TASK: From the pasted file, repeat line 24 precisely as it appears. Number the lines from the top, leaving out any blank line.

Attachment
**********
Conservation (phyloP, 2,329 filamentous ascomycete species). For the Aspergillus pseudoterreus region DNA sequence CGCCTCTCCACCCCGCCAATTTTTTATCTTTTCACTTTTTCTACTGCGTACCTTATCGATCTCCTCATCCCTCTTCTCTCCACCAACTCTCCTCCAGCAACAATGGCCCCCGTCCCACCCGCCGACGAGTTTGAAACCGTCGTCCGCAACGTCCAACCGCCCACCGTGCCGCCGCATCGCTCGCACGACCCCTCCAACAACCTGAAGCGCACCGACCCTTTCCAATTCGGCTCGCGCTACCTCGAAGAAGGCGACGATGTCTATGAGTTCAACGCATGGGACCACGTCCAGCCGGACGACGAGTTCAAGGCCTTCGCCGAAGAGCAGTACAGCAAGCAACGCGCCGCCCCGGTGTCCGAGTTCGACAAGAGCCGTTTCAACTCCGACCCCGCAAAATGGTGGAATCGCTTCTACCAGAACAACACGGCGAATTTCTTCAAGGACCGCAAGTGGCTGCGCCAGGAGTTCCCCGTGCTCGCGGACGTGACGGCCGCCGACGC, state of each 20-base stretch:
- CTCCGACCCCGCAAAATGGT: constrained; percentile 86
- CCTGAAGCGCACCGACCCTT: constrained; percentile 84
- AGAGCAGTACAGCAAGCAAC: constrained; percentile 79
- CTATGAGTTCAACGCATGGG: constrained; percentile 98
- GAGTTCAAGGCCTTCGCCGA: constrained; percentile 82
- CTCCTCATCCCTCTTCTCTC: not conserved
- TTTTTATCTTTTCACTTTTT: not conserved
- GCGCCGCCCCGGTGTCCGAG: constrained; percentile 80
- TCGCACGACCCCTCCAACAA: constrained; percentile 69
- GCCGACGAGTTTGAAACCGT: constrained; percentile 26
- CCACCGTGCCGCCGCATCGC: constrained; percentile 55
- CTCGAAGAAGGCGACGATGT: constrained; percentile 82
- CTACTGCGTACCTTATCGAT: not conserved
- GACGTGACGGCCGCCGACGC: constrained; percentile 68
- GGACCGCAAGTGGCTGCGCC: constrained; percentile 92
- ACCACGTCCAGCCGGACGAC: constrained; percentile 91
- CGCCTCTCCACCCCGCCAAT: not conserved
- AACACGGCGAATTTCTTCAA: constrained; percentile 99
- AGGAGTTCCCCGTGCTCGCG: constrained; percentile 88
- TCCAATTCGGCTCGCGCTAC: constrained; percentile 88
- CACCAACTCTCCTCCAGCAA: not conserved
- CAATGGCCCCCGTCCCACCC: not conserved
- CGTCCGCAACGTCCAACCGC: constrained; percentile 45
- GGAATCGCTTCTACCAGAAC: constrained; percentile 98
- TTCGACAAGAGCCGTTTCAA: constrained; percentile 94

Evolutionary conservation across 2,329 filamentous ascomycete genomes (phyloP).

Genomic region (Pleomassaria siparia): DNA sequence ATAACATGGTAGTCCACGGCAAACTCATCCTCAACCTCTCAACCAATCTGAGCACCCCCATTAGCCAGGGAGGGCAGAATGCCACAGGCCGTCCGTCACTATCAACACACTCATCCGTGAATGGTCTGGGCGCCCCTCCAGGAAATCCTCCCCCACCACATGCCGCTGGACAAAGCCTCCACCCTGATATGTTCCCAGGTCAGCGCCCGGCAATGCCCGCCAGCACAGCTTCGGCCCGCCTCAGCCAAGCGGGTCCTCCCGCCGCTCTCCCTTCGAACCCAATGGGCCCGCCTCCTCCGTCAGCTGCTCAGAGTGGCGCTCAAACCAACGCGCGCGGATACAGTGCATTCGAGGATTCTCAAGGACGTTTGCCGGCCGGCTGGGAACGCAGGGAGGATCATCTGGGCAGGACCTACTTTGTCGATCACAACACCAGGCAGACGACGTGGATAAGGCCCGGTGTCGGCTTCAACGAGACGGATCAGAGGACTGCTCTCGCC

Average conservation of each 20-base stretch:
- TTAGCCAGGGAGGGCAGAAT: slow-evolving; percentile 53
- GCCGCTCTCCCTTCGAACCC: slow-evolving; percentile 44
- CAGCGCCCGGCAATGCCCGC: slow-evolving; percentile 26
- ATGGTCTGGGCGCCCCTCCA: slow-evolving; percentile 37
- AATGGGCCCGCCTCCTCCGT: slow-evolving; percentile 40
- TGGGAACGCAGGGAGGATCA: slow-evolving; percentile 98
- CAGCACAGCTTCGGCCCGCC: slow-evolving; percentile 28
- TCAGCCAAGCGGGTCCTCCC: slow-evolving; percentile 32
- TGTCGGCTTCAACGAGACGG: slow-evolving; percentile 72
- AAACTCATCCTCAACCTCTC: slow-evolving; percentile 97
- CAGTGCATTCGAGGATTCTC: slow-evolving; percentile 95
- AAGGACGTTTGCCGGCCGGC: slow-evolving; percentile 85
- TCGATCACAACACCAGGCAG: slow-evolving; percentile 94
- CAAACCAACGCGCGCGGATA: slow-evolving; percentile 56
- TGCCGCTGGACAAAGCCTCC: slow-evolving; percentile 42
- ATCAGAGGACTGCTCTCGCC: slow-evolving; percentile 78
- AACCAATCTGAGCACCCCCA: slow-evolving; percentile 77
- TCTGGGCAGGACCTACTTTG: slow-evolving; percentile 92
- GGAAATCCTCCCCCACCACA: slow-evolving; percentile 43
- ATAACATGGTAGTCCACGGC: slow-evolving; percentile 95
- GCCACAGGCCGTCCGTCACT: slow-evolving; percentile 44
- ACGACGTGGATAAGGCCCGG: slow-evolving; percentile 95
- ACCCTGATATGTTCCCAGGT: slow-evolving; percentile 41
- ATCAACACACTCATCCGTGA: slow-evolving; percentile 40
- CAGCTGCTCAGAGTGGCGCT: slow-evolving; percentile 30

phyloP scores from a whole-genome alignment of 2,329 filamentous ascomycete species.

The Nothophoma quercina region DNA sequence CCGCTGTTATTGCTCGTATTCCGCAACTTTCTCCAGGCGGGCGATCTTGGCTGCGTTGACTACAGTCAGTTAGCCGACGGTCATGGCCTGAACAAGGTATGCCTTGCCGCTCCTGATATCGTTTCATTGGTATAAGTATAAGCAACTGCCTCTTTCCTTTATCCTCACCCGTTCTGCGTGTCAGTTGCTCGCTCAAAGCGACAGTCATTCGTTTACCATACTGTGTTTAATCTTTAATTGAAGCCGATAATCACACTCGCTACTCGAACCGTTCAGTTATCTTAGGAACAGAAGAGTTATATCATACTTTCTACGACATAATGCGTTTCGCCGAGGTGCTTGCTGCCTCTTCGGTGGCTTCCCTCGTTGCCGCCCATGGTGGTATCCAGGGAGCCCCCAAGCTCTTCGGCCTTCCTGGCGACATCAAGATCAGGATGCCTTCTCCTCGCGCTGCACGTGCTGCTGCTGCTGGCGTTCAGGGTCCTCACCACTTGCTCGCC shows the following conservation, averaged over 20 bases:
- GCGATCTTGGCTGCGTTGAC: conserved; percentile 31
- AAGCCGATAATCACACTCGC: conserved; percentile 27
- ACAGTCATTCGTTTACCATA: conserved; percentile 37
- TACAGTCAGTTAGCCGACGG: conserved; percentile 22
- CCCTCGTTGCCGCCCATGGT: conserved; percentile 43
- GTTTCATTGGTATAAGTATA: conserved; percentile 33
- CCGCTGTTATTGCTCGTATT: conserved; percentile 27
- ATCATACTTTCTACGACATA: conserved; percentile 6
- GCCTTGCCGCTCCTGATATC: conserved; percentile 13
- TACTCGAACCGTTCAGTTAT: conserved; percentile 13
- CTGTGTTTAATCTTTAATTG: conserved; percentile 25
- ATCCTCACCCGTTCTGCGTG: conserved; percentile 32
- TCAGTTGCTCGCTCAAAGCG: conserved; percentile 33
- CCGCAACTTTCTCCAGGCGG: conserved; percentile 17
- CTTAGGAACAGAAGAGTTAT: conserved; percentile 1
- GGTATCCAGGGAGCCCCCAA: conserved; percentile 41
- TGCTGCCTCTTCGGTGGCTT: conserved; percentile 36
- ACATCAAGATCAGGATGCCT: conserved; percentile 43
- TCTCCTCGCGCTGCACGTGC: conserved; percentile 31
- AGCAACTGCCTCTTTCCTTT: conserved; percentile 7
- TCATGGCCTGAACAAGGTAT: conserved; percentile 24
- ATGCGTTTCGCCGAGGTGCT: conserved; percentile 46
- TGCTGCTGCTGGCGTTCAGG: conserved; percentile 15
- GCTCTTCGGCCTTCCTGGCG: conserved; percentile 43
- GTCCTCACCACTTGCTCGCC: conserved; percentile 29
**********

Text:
- CGTCCGCAACGTCCAACCGC: constrained; percentile 45